Writing in New York Review of Books, 22 June 1995, pp.12-15. Excerpted in Utne Reader, November-December 1995, pp. 57-59

Eco suggests: "I think it is possible to outline a list of features that are typical of what I would like to call Ur-Fascism, or Eternal Fascism. These features cannot be organized into a system; many of them contradict each other, and are also typical of other kinds of despotism or fanaticism.

"But it is enough that one of them be present to allow fascism to coagulate around it. "

Quote

Ur-Fascism can be defined as irrationalism.

3. Irrationalism also depends on the cult of action for action's sake.

Action being beautiful in itself, it must be taken before, or without, reflection. Thinking is a form of emasculation. Therefore culture is suspect insofar as it is identified with critical attitudes. Distrust of the intellectual world has always been a symptom of Ur-Fascism, from Hermann Goering's fondness for a phrase from a Hanns Johst play ("When I hear the word 'culture' I reach for my gun") to the frequent use of such expressions as "degenerate intellectuals," "eggheads," "effete snobs," and "universities are nests of reds." The official Fascist intellectuals were mainly engaged in attacking modern culture and the liberal intelligentsia for having betrayed traditional values.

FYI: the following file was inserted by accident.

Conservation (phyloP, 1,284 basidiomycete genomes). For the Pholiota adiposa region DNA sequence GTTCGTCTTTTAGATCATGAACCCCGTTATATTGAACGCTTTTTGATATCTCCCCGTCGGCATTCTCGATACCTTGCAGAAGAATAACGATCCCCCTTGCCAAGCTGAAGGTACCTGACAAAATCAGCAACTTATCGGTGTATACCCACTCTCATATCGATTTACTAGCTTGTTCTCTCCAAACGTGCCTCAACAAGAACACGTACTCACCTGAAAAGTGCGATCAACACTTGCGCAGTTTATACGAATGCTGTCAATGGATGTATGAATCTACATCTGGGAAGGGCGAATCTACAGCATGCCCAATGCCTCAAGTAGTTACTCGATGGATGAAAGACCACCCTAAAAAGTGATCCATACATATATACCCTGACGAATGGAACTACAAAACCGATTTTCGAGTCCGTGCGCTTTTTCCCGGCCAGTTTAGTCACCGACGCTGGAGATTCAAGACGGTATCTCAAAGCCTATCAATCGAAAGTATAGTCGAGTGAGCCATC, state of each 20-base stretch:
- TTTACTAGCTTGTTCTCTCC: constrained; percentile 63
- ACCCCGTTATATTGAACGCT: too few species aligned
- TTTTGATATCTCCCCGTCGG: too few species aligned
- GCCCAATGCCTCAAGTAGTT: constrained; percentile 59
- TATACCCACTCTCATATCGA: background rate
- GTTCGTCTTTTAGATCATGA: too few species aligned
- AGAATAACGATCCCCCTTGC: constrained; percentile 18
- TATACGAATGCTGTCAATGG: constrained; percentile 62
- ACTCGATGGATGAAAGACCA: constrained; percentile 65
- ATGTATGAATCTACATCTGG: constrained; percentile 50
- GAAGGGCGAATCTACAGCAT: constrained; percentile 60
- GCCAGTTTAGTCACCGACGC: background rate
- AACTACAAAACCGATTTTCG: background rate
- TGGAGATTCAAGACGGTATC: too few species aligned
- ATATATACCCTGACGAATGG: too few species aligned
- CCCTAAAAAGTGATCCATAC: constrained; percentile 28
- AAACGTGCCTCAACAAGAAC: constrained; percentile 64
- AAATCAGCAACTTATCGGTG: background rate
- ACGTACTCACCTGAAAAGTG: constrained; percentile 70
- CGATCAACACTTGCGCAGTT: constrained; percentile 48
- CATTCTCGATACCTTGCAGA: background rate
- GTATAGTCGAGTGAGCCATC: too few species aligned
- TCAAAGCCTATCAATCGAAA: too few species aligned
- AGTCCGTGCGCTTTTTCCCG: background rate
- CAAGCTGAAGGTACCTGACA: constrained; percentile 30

Quote

9. For Ur-Fascism there is no struggle for life but, rather, life is lived for struggle.

Thus pacifism is trafficking with the enemy. It is bad because life is permanent warfare. This, however, brings about an Armageddon complex. Since enemies have to be defeated, there must be a final battle, after which the movement will have control of the world. But such "final solutions" implies a further era of peace, a Golden Age, which contradicts the principle of permanent war. No fascist leader has ever succeeded in solving this predicament.

Quote

11. In such a perspective everybody is educated to become a hero.